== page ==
Today's Big Release: Alia Bhatt And Vicky Kaushal's Raazi

Raazi is a gripping tale of an Indian spy married to a Pakistani army officer during the Indi-Pakistan war of 1972

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Today's Big Release: Alia Bhatt And Vicky Kaushal's Raazi

Alia Bhatt in Raazi. (Image courtesy: Instagram)


New Delhi: 

Highlights

  1. Raazi has scored perfect 10 from the Bollywoodwallahs
  2. Celebs say Alia Bhatt and Vicky Kaushal are 'pitch perfect'
  3. Raazi is directed by Meghma Gulzar
Alia Bhatt's thriller Raazi opens in theatres today. Are you all set? Alia Bhatt has proved her mettle as an actor with films such as Highway, Udta Punjab and Humpty Sharma Ki Dulhania and today, it seems Raazi will become a new gem in her strong resume of films. The industry people have given thumbs up to the film, Alia Bhatt and her co-star Vicky Kaushal. "It's simply superb! Please open the flood gates at the box office for this one. Rarely a film meets expectations and this is bang on," tweeted Taapsee Pannu, star of PINK and Naam Shabana. Dia Mirza, Masaba and other celebrities, who've seen the film at a special screening before its release, have posted similar comments.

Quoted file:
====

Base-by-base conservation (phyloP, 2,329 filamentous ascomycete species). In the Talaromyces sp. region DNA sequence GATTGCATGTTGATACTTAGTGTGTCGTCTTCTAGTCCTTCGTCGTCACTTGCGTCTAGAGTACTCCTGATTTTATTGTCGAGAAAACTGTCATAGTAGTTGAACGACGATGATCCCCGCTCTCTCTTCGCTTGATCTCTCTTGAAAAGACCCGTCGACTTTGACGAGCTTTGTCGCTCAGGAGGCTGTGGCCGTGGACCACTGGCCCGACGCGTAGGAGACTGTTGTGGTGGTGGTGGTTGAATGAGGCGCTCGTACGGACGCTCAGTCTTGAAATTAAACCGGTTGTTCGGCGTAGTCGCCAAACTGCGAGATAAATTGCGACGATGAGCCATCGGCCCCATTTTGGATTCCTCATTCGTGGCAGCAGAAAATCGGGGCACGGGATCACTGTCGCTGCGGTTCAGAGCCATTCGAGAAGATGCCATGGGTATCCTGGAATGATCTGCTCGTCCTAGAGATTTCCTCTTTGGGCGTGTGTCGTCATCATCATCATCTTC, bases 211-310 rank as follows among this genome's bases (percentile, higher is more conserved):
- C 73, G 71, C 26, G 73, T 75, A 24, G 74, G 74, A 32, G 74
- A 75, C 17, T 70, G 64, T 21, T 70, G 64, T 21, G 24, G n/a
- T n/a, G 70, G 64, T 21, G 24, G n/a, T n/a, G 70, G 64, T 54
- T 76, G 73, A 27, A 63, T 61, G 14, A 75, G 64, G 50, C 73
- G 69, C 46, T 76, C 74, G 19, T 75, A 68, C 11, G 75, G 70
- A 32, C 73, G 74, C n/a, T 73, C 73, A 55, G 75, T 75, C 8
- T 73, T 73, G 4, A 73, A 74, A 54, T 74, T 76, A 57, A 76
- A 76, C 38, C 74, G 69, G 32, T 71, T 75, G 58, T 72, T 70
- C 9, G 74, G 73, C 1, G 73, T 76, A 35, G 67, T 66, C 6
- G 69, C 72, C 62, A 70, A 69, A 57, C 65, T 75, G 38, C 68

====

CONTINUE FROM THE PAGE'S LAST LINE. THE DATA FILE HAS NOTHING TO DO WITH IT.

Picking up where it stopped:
In Raazi, Alia Bhatt plays the role of Sehmat, an Indian spy, who's married to a Pakistani officer Iqbal played by Vicky Kaushal. Sehmat's job isn't easy as she has to provide intel to the Indian army during the Indo-Pakistan wasr of 1972. The film is an adaptation of Harinder Sikka's novel Calling Sehmat, which in turn is inspired by a real life spy.

Speaking about her role in Raazi, Alia Bhatt told news agency PTI: "There is a misconception that one has to have a James Bond-like persona to be a spy. You don't have to have a strong and forceful demeanour to look like a spy. She's (Sehmat) very quiet, feminine and scared at the same time. She's graceful, soft and at the same time very strong."

The film doesn't only break stereotypes about how a spy should be but also clears some misconceptions about Pakistani army men. Vicky Kaushal told PTI: "We've been conditioned that way. We can't pinpoint fingers at anyone. But that's what was fun to do while playing the part. To try breaking the quintessential mold of the Army guy and the Pakistani guy. When we mix the two, an image always emerges - he would be crude, shrewd and a fanatic. Iqbal's character breaks the image. That was the beauty of this role."

Watch the trailer of Raazi:



Booking tickets for Raazi already?
 

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